I had the pleasure of recently reading ‘Silvertown’ by Melanie McGrath. It is a book that gets under your skin and lingers in your consciousness. It is the story of a Jenny, based on the writers grandmother, who was born in the early 20th Century and grew up and lived in the East End of London.
“Mum, where’s the End in East End?..The Docks…the Docks is the End…But Mum, where’s the Beginning then?….But it’s harder to say where the Beginning is. Aint no east Beginning s’far as I know. There’s only an East End” (McGrath, pp11-12)
jenny lived through two world wars, experienced the flourish of the docks and witnessed their decline. It opens up an personal history of East London that is fascinating, brutal, absorbing and poignant. A history of many women’s struggle to survive on so little. It is a story that reminds us to be grateful for the prosperity we live in, a Christmas dinner consisting solely of boiled cabbage is far from our doorsteps, yet was a reality for many in this country only 70 years ago. Thankfully no woman has to now face the butchering of a back street ‘dentist’ pulling all her teeth out at the age of 17 to ensure that she is less of a financial burden to her future husband – no future dental bills.
Jenny is of my grandmother’s generation, a generation that witnessed fathers and uncles disappearing in the first world war, had the threat of illnesses like TB and pleurisy knocking at the doors, had their children evacuated and saw their cities flattened in the second world war. A generation of women that had their teeth removed. They were the survivors that paved the way for our comfort. How far removed are two generations.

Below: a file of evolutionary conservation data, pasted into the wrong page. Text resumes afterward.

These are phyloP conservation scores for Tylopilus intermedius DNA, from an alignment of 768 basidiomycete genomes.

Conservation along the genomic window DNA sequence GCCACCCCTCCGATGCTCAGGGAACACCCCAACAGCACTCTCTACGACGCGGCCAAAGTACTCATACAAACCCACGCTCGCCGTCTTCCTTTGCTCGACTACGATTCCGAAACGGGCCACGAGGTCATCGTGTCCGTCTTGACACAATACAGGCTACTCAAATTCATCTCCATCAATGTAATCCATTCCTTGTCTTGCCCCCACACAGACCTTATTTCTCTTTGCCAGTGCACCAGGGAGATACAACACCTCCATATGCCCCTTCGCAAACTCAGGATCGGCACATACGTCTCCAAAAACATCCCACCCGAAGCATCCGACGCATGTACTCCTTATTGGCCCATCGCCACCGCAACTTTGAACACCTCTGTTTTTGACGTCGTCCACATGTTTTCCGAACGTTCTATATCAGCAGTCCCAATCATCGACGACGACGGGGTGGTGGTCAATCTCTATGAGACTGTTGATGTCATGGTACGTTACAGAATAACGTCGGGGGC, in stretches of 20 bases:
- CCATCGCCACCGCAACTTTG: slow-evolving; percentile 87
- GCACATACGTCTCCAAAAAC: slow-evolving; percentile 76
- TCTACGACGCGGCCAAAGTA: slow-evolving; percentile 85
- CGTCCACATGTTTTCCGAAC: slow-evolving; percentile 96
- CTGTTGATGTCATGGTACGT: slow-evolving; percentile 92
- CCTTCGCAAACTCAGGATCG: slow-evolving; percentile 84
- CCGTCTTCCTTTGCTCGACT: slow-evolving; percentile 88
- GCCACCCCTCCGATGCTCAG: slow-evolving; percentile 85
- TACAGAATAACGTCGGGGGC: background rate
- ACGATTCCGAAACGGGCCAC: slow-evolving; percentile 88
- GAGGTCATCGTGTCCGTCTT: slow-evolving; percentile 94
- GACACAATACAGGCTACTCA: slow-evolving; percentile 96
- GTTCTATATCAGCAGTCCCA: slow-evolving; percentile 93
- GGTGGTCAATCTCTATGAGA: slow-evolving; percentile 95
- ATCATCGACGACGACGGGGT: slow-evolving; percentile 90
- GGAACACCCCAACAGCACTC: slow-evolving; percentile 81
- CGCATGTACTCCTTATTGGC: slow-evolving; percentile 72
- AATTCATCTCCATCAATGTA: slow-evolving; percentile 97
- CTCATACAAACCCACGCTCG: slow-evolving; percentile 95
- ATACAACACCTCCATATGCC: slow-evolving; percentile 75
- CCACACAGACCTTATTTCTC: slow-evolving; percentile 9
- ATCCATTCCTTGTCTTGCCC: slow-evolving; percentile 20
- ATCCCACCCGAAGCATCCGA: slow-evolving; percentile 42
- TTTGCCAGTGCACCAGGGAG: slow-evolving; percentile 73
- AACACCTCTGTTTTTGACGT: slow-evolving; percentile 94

East London intrigues as well as frustrates me. It holds a rich and multi layered history, one that has often fascinated me and caught my imagination. I remember many years back spending many hours researching the Chinese population of Limehouse at the end of the 19th Century.
The constantly changing populations in fluxing and exiting are as frequent as the tides. Much of the history has been buried under wars and redevelopment, the 1960’s post war estates, the 1980’s Docklands development around Canary Wharf, the stylish conversion of warehouses along the river fronts of Wapping and Limehouse, the A11 & A13, and more recently the Olympic development between Stratford, Hackney and Leyton. But when you look there are traces of earlier times in the remaining old buildings, pub and street names echoing the memories from previous inhabitants.
I read ‘Silvertown’ soon after reading ‘Any Human Heart’ by William Boyd. Another book I loved every page of. A history of a man born at the beginning of the 20th Century into very different circumstances to Jenny. Logan Mountstuart has the privilege of education and travel behind his story. He, like Jenny, lived through the two world wars and the excruciating heartache of experiencing a home and city demolished. Something I hope I will never experience. This book is one that I know I will re-read many times, it is so rich that I am unable to know where to start to write about it. What has captured my attention and imagination is how both these novels have opened up a century rich of history on a deeply personal level. It is a history that was experienced by people and the contrasts of these experiences is widely different; one is a history of a woman with limited choices and opportunities and another is of a man with substantially more freedoms; and yet the echos of their stories are eerily similar in the way they witness the unfolding of the twentieth Century.